JUNE 22, 2007
The last week or so has been extremely trying here at Horror Movie A Day. A Brush With Death, Drive-Thru, and now Dracula 3000 are among the absolute worst films I have seen since I began HMAD. To say Dracula is the best of those would be saying exactly nothing at all. It would also be a damnable lie, since Drive Thru comes out on top due to the fact that it has actual production value.
But while Brush's crew just had to find themselves an old house and a nice house, the folks behind this cinematic masterpiece had to set their film on a spaceship, and occasionally show outer space. Now to be fair, the exterior shots of the ship actually aren't too bad. They are entirely CG shots and look just as good as Firefly or whatever. Considering the rest of the film, I suspect they are stock footage.
However, the INTERIOR of the ship is without a doubt the worst ever seen in an outer space movie. It's a giant ship that apparently is 95% rusty corridor. Apart from a tiny comm room (with a few waveform monitors and a computer that looks out of date for our time, let alone a thousand years later), a rec room (complete with a standard pool table and CD rack - THE FUTURE!!!) and a coffin room (with... coffins), we never see anything else on the ship besides endless corridors. No engine room, no flight deck, not even a cafeteria. Just corridors and other corridors. Hilariously, they are all rusted out and badly painted... as if a ship from 2950 is 'ancient' compared to the (unseen) 3000 technology?
But as un-futuristic as the ship is, nothing will prepare you for the sight of Dracula himself. Now, the title more or less implies that this is a futuristic Dracula, perhaps one who works as a computer virus, or is part alien, or something. Even the cover of the DVD seems to say as much, as it features a Giger type alien with fangs. Well guess what? Dracula is.... a 1930's Universal reject. Complete with giant collar. When he first appeared I shut the movie off for a while. It was too much to take.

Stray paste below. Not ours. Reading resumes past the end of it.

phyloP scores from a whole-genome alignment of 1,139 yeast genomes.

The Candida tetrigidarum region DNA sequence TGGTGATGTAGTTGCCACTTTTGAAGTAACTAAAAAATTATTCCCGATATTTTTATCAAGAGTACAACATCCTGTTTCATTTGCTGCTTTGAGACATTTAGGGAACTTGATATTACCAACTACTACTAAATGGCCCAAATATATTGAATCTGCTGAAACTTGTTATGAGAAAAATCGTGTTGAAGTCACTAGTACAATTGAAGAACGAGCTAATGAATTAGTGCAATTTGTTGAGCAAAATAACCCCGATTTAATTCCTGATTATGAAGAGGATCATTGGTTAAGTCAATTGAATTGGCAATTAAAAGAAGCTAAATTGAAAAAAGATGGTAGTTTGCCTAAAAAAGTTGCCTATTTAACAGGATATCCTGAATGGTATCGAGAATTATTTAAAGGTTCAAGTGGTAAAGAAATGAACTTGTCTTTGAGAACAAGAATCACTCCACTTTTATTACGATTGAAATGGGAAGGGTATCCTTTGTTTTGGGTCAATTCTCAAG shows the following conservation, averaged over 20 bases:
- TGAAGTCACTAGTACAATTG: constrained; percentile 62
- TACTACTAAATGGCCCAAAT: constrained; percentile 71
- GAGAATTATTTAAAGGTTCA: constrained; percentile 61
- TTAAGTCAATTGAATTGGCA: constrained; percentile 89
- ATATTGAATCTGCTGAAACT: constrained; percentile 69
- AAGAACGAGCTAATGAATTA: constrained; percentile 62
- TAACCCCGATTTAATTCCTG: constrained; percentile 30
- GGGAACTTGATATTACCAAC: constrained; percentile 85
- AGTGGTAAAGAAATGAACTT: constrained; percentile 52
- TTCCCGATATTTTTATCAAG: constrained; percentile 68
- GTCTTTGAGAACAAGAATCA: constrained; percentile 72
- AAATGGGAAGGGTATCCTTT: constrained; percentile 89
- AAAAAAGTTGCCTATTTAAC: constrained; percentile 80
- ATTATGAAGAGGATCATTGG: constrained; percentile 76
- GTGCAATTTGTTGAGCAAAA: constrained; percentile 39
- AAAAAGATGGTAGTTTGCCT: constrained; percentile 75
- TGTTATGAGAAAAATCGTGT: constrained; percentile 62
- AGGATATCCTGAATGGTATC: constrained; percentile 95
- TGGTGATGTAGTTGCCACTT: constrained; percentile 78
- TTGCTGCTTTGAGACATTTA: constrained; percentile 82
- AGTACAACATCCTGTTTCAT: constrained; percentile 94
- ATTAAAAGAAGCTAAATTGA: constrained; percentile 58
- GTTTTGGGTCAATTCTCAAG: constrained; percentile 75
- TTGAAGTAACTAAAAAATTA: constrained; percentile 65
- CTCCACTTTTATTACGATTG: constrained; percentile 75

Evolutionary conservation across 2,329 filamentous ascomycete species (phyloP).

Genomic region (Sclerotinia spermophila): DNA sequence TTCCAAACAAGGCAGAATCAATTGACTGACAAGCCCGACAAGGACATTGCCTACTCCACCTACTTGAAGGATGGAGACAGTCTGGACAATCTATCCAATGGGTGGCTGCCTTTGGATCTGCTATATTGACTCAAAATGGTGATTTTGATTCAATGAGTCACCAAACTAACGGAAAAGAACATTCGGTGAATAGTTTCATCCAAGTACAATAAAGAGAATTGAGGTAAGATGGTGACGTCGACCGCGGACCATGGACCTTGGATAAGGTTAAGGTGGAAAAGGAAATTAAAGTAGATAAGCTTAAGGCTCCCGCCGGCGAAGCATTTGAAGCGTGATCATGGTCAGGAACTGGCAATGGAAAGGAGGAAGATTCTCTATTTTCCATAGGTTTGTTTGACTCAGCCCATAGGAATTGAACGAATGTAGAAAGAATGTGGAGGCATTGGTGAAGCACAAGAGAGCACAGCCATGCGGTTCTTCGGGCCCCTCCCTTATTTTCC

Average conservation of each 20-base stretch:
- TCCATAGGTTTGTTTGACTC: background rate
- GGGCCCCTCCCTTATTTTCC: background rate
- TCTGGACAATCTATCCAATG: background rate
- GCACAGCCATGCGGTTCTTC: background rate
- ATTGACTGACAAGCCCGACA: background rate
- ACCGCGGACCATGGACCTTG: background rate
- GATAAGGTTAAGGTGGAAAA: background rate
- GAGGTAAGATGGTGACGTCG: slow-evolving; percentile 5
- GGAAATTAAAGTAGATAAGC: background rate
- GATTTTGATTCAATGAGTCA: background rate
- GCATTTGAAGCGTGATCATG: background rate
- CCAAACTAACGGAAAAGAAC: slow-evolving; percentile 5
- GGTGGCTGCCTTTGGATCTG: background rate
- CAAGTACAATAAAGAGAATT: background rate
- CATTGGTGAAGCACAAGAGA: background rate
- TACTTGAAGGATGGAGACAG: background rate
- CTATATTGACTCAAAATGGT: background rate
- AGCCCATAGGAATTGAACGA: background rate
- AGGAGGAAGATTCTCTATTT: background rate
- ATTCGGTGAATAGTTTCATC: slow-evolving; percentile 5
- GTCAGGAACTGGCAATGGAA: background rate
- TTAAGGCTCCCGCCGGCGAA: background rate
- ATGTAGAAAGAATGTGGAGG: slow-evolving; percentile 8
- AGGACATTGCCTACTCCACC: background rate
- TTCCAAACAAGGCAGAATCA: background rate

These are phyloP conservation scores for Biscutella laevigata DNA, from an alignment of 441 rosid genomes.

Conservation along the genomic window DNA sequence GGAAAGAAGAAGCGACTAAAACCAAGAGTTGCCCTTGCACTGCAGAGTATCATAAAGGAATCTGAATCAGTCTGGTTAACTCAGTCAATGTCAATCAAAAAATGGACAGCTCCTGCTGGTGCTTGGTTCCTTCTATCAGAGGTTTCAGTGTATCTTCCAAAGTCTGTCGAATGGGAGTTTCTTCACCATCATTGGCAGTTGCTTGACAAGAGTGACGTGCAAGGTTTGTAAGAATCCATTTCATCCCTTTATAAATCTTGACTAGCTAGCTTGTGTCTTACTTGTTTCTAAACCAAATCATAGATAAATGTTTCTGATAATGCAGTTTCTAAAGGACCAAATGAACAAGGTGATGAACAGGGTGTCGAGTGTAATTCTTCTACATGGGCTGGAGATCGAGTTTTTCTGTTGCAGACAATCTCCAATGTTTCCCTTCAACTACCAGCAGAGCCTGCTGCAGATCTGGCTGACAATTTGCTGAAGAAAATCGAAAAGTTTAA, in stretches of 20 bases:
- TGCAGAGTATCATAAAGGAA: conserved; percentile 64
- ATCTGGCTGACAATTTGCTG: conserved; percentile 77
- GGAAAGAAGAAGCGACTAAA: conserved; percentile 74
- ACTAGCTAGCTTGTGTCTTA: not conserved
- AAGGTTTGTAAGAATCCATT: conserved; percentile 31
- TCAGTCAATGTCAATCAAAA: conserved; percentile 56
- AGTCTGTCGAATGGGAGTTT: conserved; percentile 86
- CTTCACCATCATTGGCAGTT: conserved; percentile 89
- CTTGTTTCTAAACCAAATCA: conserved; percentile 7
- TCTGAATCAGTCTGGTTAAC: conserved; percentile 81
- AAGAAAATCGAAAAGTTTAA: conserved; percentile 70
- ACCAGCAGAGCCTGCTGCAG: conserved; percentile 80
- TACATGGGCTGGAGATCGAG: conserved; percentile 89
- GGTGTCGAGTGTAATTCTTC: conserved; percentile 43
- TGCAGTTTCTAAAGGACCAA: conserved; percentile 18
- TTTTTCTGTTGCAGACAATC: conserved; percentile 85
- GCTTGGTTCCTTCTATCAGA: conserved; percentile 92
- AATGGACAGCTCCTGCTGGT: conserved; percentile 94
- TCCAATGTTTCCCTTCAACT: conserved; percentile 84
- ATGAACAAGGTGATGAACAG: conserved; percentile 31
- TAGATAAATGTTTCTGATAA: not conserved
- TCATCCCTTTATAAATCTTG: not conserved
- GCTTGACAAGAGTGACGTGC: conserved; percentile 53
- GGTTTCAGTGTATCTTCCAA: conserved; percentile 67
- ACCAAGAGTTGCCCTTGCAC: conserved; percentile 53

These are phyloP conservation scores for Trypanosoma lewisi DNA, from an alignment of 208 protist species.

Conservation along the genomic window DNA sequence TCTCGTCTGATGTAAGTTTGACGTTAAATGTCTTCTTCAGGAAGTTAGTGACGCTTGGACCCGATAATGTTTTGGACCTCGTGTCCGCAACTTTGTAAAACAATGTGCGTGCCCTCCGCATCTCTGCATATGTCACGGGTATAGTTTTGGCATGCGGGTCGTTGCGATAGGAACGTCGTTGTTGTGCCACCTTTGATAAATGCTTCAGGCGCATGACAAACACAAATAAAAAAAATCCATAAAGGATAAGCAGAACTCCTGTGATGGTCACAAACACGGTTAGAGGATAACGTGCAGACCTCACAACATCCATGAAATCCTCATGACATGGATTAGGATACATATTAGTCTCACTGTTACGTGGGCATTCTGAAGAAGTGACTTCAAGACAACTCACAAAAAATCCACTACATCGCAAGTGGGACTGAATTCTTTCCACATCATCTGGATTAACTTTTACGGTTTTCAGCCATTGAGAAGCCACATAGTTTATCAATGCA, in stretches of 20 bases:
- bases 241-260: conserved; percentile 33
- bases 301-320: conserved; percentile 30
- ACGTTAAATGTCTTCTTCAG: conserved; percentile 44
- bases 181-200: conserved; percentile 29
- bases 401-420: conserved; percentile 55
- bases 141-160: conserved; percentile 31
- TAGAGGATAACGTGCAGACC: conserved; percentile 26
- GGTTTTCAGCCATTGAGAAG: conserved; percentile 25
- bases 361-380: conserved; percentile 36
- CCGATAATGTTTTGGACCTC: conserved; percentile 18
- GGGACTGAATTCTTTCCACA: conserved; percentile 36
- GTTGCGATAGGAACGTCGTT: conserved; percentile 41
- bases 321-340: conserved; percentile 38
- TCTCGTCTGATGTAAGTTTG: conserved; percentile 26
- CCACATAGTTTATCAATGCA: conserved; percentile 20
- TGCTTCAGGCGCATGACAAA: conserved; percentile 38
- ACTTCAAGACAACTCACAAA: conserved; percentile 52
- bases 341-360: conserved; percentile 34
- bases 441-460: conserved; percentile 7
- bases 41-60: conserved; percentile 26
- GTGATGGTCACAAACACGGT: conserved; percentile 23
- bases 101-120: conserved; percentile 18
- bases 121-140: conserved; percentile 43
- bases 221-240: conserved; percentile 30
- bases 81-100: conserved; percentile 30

One of the stupider aspects of the film is that Casper Van Dien plays a descendant of the original Van Helsing. So even though the vampire's name in the film is Orlock, we are given a subplot that the whole reason they are in this mess is Dracula getting revenge. Again, fine, but here's the problem: The vampire in the film comes from the planet of Transylvania (write your own Frank N Furter joke) and is the "last of his kind". So, apparently, this movie would have you (not me) believe that the original Dracula from the Stoker novel came from outer space, and then, after the real Van Helsing killed him, went BACK to his home planet, and hung out for 1100 years hoping one of VH's descendants would come into space so he could kill him? Huh. You know, usually when I come up with an idea that stupid*, I laugh it off before even writing it down, let alone spending what looks like hundreds of dollars filming it.